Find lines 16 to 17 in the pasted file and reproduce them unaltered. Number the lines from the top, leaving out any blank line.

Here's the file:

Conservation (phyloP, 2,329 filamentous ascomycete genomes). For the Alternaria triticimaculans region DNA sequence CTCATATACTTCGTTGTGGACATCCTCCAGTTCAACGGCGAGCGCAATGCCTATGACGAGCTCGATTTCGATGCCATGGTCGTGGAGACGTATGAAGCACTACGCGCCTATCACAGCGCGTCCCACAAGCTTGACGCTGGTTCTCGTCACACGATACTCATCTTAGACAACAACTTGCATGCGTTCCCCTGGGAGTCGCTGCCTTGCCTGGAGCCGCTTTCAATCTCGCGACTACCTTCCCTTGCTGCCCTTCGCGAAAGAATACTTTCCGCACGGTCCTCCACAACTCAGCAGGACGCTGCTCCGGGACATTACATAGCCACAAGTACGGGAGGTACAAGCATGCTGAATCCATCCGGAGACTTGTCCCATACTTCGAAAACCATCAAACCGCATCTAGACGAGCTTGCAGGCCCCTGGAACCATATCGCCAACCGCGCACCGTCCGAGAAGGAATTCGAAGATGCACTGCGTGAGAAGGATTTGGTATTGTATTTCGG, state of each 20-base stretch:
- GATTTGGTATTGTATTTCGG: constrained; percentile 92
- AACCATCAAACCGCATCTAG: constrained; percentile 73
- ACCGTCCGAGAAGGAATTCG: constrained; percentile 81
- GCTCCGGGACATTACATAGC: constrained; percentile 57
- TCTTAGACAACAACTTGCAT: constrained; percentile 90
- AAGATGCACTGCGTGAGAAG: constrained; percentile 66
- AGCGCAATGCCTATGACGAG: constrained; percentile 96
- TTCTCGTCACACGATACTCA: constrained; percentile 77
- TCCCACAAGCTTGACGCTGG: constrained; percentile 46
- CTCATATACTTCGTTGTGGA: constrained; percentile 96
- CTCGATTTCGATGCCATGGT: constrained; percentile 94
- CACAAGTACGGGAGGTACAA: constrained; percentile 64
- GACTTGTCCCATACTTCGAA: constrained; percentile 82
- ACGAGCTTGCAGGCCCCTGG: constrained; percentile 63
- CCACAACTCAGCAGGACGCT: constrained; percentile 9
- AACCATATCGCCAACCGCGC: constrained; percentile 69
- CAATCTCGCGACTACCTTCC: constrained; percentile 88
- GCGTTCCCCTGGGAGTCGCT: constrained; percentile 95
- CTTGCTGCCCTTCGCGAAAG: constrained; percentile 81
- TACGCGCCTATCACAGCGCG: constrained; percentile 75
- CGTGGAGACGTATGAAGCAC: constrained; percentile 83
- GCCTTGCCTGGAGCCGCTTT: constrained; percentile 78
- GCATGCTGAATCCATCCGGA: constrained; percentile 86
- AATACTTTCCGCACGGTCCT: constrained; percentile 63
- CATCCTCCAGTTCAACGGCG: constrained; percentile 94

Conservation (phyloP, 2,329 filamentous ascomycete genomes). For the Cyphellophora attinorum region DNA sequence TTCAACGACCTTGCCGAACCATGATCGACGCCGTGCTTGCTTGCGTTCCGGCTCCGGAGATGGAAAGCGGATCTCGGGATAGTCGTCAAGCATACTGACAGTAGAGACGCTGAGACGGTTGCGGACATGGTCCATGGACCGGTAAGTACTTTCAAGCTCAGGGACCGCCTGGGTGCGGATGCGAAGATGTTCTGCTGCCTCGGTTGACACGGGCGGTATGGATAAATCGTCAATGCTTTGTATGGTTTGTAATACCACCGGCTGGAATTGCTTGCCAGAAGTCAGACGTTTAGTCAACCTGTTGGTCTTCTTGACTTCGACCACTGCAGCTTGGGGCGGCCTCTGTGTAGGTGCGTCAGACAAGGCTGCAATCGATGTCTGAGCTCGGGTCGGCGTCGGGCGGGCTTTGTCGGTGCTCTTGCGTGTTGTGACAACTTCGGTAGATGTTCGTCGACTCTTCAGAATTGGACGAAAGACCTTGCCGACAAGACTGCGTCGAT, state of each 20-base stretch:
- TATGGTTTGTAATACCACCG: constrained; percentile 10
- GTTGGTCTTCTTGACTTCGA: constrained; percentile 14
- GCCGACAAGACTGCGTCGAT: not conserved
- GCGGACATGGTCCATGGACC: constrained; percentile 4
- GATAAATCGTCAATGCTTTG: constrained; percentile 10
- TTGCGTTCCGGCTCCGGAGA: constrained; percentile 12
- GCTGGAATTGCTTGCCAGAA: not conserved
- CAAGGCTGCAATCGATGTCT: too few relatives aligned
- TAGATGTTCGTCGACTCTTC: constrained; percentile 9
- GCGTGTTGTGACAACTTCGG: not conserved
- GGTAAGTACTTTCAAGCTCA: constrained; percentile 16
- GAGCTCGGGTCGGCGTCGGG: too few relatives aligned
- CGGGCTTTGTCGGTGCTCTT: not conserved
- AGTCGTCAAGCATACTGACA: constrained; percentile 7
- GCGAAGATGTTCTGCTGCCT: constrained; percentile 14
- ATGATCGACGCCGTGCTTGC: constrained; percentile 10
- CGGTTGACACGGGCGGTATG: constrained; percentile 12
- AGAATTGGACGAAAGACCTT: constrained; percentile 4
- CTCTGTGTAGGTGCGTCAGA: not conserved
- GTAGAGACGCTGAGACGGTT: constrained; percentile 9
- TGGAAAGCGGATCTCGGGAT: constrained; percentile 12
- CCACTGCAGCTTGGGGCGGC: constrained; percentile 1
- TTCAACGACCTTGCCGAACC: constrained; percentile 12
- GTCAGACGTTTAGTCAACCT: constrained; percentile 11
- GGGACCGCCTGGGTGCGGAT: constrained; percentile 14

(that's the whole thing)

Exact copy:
- CCACAACTCAGCAGGACGCT: constrained; percentile 9
- AACCATATCGCCAACCGCGC: constrained; percentile 69